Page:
Output:

6

This snippet first initializes two lists to record the maximum height to the left and right of each index. It then populates these lists in two separate loops. Finally, it uses a third loop to calculate the water trapped at each index by taking the minimum of the left and right maxima and subtracting the current height.

## Method 3: Two Pointers Approach

The two pointers approach reduces the need for extra space and completes the calculation in one pass with two moving pointers, one from the beginning and one from the end. The time complexity remains O(n), with a lower constant factor compared to the dynamic programming method.

Here’s an example:

def trap_two_pointers(height): if not height: return 0 left, right = 0, len(height) - 1 left_max, right_max = 0, 0 trapped_water = 0 while left < right: if height[left] < height[right]: left_max = max(left_max, height[left]) trapped_water += left_max - height[left] left += 1 else: right_max = max(right_max, height[right]) trapped_water += right_max - height[right] right -= 1 return trapped_water print(trap_two_pointers([0,1,0,2,1,0,1,3,2,1,2,1]))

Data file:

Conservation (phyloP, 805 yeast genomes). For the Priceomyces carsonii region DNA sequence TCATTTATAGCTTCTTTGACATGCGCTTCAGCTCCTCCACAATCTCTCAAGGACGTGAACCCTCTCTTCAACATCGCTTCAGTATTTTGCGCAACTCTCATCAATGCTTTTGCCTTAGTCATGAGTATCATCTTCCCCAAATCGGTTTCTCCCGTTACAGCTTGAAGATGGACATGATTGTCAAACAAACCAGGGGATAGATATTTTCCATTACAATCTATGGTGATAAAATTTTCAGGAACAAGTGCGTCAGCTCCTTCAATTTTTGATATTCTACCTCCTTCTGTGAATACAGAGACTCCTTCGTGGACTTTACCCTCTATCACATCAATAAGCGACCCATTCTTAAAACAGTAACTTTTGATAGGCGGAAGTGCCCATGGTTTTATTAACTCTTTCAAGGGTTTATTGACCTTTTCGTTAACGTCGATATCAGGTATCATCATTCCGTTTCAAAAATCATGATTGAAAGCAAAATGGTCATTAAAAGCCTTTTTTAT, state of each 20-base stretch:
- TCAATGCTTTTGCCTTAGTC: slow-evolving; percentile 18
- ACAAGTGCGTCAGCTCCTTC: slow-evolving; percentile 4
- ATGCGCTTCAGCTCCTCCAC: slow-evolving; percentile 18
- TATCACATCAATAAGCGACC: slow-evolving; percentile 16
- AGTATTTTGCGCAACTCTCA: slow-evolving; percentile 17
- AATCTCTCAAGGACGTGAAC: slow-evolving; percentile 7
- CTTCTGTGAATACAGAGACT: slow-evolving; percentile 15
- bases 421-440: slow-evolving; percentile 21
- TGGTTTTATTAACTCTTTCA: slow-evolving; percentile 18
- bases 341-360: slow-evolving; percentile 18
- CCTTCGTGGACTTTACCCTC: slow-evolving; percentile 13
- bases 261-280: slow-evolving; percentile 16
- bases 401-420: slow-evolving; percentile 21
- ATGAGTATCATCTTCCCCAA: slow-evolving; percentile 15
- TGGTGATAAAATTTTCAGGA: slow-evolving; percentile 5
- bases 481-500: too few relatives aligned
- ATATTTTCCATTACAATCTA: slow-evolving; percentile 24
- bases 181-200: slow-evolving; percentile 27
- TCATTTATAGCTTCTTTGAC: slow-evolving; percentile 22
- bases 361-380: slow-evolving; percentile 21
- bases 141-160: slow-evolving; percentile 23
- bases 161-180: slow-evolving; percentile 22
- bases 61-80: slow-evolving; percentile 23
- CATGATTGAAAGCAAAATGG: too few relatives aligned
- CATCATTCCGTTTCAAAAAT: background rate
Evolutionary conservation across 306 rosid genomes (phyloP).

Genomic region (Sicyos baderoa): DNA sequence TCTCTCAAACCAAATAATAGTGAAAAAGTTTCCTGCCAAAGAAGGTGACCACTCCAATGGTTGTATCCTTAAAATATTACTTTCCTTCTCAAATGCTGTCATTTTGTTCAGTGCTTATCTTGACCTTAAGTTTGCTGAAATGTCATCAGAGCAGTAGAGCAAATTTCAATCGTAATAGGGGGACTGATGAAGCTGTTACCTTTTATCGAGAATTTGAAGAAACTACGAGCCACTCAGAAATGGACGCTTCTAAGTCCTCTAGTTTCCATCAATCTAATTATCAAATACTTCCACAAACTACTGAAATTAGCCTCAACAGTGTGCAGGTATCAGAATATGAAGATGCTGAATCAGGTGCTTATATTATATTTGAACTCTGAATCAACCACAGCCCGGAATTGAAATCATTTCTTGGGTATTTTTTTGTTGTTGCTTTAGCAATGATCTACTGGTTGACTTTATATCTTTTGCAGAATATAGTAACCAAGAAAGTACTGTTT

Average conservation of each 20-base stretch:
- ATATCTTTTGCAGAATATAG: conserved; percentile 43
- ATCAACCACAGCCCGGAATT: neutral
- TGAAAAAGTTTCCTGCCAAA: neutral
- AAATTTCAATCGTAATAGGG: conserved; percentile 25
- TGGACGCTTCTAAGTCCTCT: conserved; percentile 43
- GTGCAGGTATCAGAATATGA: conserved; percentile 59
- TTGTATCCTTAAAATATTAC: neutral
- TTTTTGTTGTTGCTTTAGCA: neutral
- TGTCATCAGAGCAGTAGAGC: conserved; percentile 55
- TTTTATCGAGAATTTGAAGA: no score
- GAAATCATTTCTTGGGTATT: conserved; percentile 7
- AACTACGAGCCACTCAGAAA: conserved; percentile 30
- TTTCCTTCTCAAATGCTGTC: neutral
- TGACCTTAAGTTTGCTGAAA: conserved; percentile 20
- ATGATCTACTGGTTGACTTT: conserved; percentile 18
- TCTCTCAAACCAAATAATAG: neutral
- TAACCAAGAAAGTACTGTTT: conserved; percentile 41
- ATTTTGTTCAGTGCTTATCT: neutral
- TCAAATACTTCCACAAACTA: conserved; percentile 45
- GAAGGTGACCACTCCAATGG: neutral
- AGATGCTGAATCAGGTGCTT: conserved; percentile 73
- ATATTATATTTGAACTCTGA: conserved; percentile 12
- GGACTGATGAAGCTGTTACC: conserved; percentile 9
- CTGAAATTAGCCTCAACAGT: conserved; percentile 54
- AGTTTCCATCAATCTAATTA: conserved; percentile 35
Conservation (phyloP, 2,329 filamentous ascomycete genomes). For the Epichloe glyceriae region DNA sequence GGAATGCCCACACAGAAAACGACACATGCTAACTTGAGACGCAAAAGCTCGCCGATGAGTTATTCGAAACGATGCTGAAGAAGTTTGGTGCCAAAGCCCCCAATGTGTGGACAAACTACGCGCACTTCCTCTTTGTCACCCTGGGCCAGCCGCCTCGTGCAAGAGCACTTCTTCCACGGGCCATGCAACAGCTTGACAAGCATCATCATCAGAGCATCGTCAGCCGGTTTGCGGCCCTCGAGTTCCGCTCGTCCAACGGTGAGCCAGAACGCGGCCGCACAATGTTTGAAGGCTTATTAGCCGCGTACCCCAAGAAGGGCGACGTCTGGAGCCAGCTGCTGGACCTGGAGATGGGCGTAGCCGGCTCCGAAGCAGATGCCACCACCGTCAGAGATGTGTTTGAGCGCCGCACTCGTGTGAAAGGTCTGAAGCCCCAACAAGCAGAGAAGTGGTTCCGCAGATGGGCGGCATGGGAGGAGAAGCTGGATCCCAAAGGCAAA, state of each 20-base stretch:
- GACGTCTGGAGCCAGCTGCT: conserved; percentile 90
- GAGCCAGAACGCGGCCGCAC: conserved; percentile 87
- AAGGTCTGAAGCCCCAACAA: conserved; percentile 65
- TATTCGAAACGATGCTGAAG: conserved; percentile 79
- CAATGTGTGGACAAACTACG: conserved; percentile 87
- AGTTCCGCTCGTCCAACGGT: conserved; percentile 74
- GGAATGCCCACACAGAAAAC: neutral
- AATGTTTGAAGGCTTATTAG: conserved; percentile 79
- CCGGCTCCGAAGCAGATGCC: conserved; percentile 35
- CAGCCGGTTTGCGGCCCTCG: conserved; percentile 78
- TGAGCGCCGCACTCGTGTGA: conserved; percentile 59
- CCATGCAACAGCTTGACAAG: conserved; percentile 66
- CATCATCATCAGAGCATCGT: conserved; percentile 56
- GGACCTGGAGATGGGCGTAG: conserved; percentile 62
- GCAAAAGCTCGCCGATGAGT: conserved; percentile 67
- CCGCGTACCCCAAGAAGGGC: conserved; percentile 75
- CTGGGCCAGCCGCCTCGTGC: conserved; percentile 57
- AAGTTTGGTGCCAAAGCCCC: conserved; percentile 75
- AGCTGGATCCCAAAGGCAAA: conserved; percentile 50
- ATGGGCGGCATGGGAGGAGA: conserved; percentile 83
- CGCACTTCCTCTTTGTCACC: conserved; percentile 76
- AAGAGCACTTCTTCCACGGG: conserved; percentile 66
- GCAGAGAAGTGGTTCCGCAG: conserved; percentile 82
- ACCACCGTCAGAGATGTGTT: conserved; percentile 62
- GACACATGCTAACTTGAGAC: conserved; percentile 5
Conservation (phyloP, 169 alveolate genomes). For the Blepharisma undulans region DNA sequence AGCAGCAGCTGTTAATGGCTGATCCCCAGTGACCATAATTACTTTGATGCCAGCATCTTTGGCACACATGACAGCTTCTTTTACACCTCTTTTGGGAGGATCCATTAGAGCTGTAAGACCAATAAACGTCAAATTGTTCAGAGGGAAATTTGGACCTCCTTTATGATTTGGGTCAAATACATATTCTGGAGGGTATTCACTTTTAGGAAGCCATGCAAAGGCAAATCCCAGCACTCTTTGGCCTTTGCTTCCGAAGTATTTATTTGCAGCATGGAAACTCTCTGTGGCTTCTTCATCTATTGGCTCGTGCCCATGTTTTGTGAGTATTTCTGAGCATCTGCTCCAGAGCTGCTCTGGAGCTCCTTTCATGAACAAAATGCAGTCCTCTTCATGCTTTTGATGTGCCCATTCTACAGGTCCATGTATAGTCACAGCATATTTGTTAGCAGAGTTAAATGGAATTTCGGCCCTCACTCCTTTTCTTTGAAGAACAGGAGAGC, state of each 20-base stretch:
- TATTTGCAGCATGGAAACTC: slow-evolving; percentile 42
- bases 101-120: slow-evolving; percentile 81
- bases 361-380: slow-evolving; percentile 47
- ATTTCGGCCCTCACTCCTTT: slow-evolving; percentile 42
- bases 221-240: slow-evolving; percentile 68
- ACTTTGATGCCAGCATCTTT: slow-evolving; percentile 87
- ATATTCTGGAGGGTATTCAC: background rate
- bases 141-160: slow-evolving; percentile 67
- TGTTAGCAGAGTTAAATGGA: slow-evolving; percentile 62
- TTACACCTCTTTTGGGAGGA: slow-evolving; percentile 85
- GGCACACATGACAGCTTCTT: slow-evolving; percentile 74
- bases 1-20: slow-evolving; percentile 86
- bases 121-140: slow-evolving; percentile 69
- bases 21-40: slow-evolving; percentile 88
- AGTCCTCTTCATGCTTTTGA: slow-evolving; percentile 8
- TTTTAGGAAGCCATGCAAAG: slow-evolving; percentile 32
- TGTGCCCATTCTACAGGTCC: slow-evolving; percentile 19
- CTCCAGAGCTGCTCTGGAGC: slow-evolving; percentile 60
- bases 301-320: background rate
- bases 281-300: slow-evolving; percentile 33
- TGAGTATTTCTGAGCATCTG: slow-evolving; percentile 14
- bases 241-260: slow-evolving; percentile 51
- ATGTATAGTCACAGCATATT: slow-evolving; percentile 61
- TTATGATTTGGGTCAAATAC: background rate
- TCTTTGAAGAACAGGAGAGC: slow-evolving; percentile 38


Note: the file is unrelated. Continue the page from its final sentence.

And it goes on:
Output:

6

Instead of storing maxima of the bars to the left and right for all indices, this method computes the trapping water on the go. It maintains two pointers and moves the one with the lower height towards the other pointer, updating the respective max and water trapped at each step.

## Method 4: Using a Stack

Method 4 utilizes a stack to keep track of the bars that are bound by walls of water. It processes each bar in one pass (O(n)), using the stack to store and retrieve the indices of previous bars in relation to the current one, thereby computing trapped water between them.

Here’s an example:

def trap_stack(height): trapped_water, current = 0, 0 stack = [] while current height[stack[-1]]: top = stack.pop() if not stack: break distance = current - stack[-1] - 1 bound_height = min(height[current], height[stack[-1]]) - height[top] trapped_water += distance * bound_height stack.append(current) current += 1 return trapped_water print(trap_stack([0,1,0,2,1,0,1,3,2,1,2,1]))